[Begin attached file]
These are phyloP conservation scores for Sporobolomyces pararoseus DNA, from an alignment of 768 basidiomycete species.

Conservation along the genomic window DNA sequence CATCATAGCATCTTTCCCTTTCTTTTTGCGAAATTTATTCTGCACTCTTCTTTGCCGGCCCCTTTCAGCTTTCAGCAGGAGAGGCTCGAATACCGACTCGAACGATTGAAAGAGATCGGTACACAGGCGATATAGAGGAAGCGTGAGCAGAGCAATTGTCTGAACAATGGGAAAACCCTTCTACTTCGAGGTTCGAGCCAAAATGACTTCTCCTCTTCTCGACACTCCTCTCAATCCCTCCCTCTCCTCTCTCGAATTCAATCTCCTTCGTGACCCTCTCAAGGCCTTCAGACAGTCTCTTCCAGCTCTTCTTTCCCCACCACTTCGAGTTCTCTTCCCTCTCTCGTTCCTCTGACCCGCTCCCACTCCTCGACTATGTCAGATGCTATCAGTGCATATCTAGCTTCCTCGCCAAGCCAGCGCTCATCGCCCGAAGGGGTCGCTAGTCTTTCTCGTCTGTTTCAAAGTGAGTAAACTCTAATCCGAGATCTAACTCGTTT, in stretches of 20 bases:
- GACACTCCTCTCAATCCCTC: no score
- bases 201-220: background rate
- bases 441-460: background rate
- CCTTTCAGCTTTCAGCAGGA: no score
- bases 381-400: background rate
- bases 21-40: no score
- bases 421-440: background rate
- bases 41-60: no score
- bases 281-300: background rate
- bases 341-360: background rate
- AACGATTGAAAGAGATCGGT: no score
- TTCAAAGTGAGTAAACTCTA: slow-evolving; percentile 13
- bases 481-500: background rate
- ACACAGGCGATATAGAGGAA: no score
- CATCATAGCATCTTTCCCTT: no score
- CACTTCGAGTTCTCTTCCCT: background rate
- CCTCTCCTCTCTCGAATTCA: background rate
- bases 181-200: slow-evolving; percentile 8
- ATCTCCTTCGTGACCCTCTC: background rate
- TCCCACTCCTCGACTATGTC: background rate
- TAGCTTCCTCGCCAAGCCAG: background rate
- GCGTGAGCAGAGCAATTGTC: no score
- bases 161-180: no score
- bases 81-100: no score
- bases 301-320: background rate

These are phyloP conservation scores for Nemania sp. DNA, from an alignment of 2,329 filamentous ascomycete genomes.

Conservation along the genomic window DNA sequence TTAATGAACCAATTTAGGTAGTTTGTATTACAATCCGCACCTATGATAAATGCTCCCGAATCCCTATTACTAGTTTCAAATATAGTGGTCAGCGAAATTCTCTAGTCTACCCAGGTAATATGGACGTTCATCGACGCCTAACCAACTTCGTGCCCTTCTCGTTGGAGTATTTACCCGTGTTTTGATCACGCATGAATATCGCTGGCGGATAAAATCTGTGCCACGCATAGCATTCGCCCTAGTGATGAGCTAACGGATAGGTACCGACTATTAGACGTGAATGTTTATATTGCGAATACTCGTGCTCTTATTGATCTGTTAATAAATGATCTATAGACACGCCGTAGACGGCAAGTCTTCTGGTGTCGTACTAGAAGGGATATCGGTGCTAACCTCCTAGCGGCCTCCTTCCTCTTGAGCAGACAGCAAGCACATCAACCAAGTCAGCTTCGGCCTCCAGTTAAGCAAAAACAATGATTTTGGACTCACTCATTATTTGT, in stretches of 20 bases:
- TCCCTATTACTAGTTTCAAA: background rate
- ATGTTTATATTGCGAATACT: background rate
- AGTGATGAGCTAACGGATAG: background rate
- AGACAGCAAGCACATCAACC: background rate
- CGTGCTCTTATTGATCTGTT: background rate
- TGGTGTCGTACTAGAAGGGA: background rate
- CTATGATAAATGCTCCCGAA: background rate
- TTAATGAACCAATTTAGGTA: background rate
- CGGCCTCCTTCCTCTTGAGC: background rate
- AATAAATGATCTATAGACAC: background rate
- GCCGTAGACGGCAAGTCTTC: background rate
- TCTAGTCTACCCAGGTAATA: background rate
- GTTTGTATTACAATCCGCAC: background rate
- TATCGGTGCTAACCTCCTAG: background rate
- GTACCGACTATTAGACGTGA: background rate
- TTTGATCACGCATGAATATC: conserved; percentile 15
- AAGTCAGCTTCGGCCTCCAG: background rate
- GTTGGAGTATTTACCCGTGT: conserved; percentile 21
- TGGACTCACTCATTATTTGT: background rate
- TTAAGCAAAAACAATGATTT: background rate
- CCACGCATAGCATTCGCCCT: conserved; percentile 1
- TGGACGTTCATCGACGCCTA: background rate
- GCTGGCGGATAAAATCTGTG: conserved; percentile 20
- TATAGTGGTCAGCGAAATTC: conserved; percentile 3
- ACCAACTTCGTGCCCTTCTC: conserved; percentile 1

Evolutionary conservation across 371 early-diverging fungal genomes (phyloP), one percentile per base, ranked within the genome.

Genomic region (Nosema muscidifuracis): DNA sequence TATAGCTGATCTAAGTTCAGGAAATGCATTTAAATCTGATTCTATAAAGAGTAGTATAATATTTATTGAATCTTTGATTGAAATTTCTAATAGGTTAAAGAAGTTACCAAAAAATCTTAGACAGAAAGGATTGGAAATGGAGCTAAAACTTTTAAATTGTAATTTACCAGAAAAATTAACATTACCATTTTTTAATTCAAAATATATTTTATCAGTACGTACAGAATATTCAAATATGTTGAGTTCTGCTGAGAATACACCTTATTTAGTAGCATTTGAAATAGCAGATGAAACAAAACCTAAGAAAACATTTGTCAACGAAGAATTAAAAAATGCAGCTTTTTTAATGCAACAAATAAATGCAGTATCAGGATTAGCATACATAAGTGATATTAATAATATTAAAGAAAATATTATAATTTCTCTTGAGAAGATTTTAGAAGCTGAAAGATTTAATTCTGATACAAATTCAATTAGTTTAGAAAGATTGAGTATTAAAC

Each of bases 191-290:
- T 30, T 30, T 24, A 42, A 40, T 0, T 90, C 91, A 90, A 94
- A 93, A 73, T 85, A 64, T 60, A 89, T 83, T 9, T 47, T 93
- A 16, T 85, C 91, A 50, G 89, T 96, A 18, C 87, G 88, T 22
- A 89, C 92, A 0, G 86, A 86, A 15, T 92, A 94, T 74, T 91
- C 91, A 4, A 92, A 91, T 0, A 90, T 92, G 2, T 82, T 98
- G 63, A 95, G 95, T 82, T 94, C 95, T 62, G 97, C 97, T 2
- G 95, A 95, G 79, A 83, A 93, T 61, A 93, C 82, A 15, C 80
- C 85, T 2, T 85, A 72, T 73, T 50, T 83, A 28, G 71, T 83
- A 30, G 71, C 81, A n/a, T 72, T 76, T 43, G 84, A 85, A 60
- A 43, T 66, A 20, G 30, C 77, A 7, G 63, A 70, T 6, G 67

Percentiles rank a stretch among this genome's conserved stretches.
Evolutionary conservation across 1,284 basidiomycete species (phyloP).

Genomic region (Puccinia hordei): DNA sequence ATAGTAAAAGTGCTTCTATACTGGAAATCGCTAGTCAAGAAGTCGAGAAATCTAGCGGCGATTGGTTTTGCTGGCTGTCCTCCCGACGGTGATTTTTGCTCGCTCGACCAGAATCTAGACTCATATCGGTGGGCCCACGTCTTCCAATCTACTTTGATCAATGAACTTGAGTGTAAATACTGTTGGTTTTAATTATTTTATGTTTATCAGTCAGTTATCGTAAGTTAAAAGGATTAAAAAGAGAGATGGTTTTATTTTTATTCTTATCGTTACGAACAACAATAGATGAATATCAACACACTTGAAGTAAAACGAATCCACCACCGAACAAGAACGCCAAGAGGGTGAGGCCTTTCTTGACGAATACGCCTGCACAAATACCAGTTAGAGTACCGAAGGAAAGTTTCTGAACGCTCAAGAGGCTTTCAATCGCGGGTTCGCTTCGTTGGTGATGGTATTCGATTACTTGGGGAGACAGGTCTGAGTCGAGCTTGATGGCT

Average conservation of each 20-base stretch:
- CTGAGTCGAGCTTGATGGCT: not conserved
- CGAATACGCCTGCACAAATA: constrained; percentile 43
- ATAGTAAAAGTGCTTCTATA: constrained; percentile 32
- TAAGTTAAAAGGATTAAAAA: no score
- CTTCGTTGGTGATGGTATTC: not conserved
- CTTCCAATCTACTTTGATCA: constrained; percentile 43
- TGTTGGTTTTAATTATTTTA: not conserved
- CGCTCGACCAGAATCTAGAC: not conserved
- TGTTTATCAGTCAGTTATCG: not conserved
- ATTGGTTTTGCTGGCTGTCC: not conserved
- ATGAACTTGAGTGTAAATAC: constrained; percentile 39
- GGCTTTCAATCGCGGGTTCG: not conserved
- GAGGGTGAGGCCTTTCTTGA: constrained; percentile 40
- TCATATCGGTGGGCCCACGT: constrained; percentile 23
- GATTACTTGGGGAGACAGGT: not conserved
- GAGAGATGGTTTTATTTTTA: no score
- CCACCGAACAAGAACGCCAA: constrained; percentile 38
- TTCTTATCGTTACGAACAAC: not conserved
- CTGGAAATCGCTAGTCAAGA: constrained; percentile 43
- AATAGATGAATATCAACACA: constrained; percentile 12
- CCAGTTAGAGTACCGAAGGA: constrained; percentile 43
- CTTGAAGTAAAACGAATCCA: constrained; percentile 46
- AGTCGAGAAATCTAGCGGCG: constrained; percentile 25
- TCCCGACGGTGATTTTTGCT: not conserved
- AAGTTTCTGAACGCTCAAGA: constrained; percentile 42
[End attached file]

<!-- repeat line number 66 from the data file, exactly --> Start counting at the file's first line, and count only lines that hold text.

- A 30, G 71, C 81, A n/a, T 72, T 76, T 43, G 84, A 85, A 60